‘This kid is just on a different level’

Owner of Washougal’s Champ Camp training facility revels in UFC fighter Ricky Simón’s recent victory

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Professional mixed martial arts fighter Ricky Simon (left) stands next to his longtime strength and conditioning coach, Jess Guthmiller (right), the owner of Champ Camp Training and Fitness in Washougal. (Contributed photo courtesy of Jess Guthmiller)

Jess Guthmiller was confident Ricky Simón could beat Raphael Assuncao, one of the best bantamweight fighters in the world, during an Ultimate Fighting Championship (UFC) Fight Night 199 event, held Saturday, Dec. 18, at the UFC Apex in Las Vegas.

Guthmiller, owner of Washougal-based Camp Champ Training and Simón’s strength and conditioning coach, knew his fighter was younger and stronger than his opponent, and Guthmiller hoped Simon would prove to be faster, too.

Simón delivered on all of those promises and more, knocking out Assuncao just two minutes and 14 seconds into the second round.

Guthmiller was unable to attend the fight in person due to COVID-19 restrictions, but instead watched with pride from his Washougal home, knowing he had helped his friend record the biggest win of his professional career.

“It was pretty amazing,” Guthmiller said. “Because of COVID, I wasn’t able to go to the fight, but it was still amazing (to watch). I was able to sit in my living room with my girlfriend and 9-month-old baby, and it was a special moment for me to watch my No. 1 guy and share (his win) with my family. He’s a great kid. I’m super proud of the guy. He’s worked his butt off. It’s really cool to see.”

Simón boosted his overall record to 19-3 (7-2 UFC) and ascended to No. 13 in the UFC bantamweight rankings with the win over Assuncao, who was ranked No. 12 at the time of the fight and has since slid to 15th.

“I’ve had some big (wins) so far,” Simón told reporters after the fight, “but I think (considering) the circumstances, who it was, and the rankings, I think this could be the biggest (win of my career), yeah. I’ve said from day one that the more comfortable that I can get, the more confident I’m going to be and the more dangerous I’m going to be, and damn, I’m comfortable. I’m so comfortable now.”

And the 2010 Union High School graduate believes he couldn’t have done it without Guthmiller’s assistance.

“I can’t thank Coach Jess enough for his dedication and the time he’s put into making me the strongest bantamweight in the world,” Simón wrote in a Dec. 8 Instagram post.

Guthmiller, a former pro fighter himself, has trained Simón since 2013 after first meeting him at the Gladiator MMA gymnasium in Vancouver in 2010.

“I was training there and helping a buddy with a ‘fight camp,’ and then Ricky came in, fresh out of high school,” Guthmiller said. “He grew up always fighting with his brothers and stuff like that. Him and his family watched a lot of UFC and he wanted to give it a try, and since day one, even as an amateur, (it was easy to see that) this kid was destined for great things.”

Simón began to work his way up the ranks, posting an amateur record of 3-0 before turning professional in 2014. After winning 12 of his 13 pro events as a member of several lower-level fighting associations, he joined the UFC in 2018.

“I’m very blessed for the opportunity to be able to work with Ricky,” Guthmiller said. “He was a catalyst to get me to where I am today. I got my degree in biology, and I feel like if it wasn’t for that type of opportunity, I never would have realized how much I love what I do. He was a big believer in me, and that caused me to up my game and believe in myself that I could do this.”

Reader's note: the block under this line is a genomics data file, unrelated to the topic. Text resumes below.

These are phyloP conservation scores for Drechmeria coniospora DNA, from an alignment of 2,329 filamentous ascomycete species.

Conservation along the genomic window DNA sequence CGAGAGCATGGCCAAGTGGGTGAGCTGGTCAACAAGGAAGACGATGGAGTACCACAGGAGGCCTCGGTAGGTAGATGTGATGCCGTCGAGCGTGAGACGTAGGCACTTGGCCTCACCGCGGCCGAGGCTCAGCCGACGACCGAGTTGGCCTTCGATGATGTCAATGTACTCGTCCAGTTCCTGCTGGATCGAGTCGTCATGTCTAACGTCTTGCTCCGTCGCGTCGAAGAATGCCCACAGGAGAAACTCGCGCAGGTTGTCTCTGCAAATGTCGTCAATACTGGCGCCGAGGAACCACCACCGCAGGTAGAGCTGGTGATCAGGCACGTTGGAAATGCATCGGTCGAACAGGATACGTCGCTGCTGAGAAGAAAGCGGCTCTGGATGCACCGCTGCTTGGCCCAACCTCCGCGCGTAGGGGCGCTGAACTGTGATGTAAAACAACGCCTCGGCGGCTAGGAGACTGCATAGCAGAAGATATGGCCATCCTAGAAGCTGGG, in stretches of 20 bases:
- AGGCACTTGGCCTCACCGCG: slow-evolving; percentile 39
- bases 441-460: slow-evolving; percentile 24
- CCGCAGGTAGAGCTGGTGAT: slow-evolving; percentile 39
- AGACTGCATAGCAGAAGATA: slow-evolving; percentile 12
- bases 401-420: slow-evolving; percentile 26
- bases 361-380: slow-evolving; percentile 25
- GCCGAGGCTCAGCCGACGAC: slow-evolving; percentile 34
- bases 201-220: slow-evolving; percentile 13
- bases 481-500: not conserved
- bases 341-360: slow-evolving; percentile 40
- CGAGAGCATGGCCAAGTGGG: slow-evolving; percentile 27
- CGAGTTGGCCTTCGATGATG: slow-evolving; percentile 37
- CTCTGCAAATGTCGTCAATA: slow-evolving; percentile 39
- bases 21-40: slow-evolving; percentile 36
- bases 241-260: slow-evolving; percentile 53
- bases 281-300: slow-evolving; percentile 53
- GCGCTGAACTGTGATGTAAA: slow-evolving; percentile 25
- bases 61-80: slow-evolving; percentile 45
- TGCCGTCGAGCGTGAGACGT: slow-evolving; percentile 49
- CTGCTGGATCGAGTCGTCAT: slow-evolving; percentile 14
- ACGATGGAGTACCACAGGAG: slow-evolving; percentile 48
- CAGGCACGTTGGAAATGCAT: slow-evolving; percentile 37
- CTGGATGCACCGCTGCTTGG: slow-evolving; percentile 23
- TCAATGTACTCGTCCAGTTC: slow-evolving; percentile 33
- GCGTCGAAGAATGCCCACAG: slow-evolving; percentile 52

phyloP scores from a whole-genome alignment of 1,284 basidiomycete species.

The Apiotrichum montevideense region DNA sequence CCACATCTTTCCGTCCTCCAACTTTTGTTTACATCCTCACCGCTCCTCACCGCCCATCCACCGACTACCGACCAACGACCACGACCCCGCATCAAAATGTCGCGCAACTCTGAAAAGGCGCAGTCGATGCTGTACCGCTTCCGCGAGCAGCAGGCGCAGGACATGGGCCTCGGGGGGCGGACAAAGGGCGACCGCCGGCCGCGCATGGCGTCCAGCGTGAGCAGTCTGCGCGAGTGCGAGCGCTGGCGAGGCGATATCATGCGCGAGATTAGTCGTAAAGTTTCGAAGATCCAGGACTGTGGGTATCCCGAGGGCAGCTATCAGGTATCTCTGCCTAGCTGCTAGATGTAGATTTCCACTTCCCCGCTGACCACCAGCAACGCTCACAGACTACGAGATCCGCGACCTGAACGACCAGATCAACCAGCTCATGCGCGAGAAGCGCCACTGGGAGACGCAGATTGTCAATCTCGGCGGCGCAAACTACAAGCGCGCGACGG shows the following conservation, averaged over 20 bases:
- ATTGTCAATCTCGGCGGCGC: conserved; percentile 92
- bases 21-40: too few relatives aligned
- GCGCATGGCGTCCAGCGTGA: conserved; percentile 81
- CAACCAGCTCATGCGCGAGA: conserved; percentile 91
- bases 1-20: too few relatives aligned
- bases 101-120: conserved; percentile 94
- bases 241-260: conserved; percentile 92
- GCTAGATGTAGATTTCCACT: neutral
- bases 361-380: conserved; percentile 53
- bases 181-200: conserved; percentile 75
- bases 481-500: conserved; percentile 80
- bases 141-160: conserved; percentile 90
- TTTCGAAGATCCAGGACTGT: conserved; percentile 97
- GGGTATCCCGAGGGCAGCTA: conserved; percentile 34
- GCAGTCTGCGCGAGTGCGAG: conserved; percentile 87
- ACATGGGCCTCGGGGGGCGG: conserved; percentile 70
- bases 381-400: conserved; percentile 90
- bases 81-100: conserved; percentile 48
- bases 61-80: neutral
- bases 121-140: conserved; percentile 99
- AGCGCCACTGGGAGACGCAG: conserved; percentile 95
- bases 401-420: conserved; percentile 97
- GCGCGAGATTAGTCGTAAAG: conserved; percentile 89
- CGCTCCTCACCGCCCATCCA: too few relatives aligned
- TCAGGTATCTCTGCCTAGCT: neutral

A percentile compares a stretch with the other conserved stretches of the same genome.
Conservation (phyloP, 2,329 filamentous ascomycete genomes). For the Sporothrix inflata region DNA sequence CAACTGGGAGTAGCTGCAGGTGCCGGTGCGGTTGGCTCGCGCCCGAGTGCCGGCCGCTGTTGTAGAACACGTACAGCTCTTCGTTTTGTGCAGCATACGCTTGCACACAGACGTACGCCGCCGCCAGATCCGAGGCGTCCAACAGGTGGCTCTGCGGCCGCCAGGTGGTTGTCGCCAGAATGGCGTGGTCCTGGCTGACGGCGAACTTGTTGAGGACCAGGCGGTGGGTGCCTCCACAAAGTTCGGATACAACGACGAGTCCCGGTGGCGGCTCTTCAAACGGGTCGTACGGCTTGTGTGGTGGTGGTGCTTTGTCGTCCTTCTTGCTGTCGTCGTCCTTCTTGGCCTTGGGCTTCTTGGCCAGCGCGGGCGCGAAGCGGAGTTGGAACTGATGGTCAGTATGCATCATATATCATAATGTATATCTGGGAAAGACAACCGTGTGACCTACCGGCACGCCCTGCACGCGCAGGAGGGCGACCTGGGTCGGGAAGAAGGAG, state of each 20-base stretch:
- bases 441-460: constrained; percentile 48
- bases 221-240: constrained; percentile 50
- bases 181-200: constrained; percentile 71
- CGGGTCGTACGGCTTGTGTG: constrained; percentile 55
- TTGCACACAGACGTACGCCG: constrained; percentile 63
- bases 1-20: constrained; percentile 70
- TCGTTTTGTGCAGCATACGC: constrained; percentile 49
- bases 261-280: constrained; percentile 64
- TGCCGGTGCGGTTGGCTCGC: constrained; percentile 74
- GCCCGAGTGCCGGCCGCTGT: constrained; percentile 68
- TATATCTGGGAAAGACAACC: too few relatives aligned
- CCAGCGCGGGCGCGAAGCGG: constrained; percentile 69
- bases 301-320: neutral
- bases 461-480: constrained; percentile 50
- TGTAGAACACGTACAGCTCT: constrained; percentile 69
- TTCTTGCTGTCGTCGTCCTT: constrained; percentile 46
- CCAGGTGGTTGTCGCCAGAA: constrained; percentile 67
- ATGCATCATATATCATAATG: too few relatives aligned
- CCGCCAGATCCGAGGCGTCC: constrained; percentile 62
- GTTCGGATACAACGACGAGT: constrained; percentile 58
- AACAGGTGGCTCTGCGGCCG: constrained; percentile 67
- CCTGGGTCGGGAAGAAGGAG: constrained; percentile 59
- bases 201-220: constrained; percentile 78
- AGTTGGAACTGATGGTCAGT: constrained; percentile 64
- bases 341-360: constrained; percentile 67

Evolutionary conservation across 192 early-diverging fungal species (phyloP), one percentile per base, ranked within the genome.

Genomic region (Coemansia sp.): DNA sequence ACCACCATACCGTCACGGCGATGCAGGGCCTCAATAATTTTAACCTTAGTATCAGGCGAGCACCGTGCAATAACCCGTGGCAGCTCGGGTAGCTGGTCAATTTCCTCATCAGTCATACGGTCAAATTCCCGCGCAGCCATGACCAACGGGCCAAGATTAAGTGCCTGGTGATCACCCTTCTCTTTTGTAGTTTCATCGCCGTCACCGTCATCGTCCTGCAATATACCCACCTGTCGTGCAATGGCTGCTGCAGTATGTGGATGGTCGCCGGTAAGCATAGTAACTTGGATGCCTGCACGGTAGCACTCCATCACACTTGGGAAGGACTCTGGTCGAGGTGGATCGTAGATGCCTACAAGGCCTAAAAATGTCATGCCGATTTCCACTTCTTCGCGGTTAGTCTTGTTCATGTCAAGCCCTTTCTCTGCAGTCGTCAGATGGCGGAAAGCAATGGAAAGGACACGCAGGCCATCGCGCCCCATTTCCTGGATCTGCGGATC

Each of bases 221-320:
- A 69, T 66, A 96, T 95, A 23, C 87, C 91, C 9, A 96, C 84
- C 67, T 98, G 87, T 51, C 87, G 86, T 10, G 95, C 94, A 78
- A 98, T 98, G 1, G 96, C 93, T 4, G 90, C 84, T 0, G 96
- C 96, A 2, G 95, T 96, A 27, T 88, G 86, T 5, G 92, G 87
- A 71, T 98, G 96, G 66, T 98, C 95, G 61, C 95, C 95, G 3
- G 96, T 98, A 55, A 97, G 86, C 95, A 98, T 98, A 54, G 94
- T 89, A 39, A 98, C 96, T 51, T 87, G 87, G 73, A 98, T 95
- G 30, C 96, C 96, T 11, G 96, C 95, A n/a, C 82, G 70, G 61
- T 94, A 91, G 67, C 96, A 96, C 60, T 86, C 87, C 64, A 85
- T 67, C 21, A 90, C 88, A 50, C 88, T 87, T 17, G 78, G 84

“He was a big reason why (I wanted to) open up my own spot,” Guthmiller continued. “Before we got into the UFC, Ricky had a title fight through a company called Legacy Fighting Alliance. (During our training sessions), I was always yelling ‘Champ camp’ at him — like, ‘This is our champ camp, going for that world title.’ And once I went to open up my own establishment, I couldn’t really think of a better name because I think ‘Champ Camp’ applies to everybody, whether you’re fighting for a world title or fighting high blood pressure or fighting life. I think it’s a beautiful thing.”

Preparing Simón for his fight against Assuncao was “one of the easier (camps) to program because he was in such good shape going into it,” Guthmiller said.

“This is honestly the strongest I’ve ever had Ricky,” he said. “The beautiful thing about working with Ricky is that he’s such an elite-level athlete that he stays in shape the whole time. We already knew going into it that he was already cardiovascular-wise in stellar shape. The big thing was to just keep him fast.”

“Coach Jess has added interval sprints to my program over the last few weeks, and I can already feel the benefits in all aspects of my training,” Simón wrote in a Nov. 12, 2021, Instagram post. “I’m faster and stronger than I’ve ever been.”

Guthmiller believes that Simón has the potential to ascend to the top of his profession thanks to his physical abilities, work ethic, “fighting IQ” and structured schedule.

“This kid is just on a different level from some of your elite-level fighters,” Guthmiller said. “I’ve always told people that I feel like the world hasn’t seen 10 percent of what Ricky Simón can. I look at everybody that’s ranked above him, including the(current) champion, and if they would’ve stepped into the cage against Ricky in his last fight, they would have lost. There’s no doubt in my mind that if he keeps on the trajectory that he’s on, he’ll be a UFC champion.”

And Guthmiller has no doubt that he will continue to be right by Simón’s side every step of the way.

“He has to keep me around,” Guthmiller said with a laugh. “I’m an officiant, and I married him and his wife, (Jade, in 2019), so they have to keep me around.”